2. Recognizing that health care quality and efficiency entails both medical and social interventions. For example, keeping the elderly in their homes through social programs is more cost-effective than warehousing them in medically-staffed institutions.
  3. Having a central organization that collects, analyzes and presents national health and social care data for cost-benefit evaluation will greatly improve future quality of outcomes for ALL.
  4. Decentralizing medical care by giving greater autonomy to community general practictioner-led groups to provide the best care for their patients locally.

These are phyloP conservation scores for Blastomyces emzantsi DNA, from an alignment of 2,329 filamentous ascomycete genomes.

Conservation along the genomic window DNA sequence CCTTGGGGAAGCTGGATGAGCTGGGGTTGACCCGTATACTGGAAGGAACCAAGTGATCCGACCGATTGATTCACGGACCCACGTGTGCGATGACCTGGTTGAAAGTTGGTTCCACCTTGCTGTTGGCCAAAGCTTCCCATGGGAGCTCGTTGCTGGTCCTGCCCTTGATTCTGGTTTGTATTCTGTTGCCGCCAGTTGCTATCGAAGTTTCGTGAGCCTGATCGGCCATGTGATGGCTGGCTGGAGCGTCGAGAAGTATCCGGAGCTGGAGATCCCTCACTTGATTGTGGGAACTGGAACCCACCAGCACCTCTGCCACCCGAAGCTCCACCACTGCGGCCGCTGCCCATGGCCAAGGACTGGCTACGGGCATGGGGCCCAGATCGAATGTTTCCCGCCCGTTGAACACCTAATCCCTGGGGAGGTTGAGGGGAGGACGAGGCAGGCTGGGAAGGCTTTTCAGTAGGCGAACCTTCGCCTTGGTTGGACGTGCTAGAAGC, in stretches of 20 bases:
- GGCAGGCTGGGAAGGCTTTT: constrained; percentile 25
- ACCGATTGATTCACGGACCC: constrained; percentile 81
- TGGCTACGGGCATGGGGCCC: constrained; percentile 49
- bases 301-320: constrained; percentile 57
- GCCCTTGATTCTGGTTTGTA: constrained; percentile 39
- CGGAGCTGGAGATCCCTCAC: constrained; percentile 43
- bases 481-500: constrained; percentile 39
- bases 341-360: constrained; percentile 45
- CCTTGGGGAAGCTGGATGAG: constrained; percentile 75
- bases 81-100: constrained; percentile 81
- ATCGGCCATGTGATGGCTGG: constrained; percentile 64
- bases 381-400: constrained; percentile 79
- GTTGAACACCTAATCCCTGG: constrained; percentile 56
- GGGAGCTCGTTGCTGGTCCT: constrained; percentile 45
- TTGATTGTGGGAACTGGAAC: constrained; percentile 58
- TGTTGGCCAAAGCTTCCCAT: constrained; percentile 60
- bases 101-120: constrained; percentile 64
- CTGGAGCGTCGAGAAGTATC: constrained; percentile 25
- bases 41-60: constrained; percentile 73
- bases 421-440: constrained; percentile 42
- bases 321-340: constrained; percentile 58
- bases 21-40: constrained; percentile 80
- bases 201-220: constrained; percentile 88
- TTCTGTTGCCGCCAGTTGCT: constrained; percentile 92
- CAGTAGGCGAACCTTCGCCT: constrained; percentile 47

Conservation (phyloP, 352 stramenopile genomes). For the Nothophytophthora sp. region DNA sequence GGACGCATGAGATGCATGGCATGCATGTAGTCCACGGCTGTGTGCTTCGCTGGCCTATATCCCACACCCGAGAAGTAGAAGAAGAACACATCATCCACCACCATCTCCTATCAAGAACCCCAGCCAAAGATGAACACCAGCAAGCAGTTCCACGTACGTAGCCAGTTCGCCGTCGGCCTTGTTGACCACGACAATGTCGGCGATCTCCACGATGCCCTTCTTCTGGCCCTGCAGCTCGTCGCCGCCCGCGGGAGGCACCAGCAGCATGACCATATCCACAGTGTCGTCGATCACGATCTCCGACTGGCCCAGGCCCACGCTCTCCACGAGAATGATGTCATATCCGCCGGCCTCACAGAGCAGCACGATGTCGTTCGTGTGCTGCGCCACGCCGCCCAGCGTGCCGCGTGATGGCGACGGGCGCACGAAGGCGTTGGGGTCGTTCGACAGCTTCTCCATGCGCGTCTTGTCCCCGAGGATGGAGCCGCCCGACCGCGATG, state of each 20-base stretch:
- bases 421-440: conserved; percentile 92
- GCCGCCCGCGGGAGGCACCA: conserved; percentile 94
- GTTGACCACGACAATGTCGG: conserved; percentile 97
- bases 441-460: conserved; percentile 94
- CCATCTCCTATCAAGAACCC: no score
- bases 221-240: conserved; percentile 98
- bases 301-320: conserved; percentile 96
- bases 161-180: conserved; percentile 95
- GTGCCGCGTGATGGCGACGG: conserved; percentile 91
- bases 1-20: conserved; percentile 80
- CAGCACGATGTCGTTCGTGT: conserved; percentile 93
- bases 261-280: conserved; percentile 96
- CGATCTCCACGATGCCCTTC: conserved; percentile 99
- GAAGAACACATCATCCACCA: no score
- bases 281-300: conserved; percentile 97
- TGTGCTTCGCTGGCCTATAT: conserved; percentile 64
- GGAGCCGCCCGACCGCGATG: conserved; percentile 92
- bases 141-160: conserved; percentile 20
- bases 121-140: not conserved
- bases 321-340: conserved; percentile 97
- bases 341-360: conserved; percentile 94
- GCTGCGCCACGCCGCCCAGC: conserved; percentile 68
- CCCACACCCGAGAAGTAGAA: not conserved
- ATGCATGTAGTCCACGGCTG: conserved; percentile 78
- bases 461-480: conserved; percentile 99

The Bottom Line

As a taxpayer and patient, I find many of the above aspects of the United Kingdom’s National Health Service worthwhile.  One cannot ignore the fact that their healthcare system cost less than half of ours and delivers better quality! Is it perfect?  Of course, not. It is constantly improving and changing to meet the needs of its residents and not the needs of for-profit healthcare businesses.

As members of BB’s Brigade, we must keep our minds open to all health care reform ideas that are available for consideration in our mission for Affordable Health Care and Beyond for ALL Americans.